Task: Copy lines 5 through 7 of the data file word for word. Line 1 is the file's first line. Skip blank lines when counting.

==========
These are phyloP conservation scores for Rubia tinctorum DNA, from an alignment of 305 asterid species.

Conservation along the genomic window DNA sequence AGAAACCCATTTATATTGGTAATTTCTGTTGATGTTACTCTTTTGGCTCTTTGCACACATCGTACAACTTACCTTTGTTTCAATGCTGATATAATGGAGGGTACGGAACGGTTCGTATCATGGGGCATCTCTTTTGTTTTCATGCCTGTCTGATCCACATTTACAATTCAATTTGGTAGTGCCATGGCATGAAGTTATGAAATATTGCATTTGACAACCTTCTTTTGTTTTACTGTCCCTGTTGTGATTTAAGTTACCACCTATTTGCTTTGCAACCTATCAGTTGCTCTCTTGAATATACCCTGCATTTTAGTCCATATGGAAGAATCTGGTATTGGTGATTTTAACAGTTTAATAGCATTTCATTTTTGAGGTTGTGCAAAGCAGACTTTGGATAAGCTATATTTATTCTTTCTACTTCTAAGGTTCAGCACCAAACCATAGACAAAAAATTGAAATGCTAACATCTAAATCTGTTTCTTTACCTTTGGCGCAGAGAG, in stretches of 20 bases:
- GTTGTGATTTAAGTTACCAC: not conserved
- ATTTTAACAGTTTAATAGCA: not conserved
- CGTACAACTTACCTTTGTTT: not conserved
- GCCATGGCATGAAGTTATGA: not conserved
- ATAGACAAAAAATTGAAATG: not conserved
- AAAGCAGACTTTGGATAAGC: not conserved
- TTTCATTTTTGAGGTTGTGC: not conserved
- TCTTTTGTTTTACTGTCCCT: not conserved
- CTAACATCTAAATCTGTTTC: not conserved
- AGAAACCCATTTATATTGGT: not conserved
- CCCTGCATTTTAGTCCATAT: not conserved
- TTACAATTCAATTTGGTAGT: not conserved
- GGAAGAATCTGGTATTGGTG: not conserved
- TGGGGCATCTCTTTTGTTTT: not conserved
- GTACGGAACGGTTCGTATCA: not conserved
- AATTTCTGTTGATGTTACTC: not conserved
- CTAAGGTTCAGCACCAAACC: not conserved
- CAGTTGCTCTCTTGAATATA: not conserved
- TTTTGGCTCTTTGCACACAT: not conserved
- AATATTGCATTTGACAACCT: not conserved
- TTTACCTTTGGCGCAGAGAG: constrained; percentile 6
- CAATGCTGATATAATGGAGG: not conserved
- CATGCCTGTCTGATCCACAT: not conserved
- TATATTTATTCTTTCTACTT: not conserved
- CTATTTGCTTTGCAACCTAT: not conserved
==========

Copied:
- CGTACAACTTACCTTTGTTT: not conserved
- GCCATGGCATGAAGTTATGA: not conserved
- ATAGACAAAAAATTGAAATG: not conserved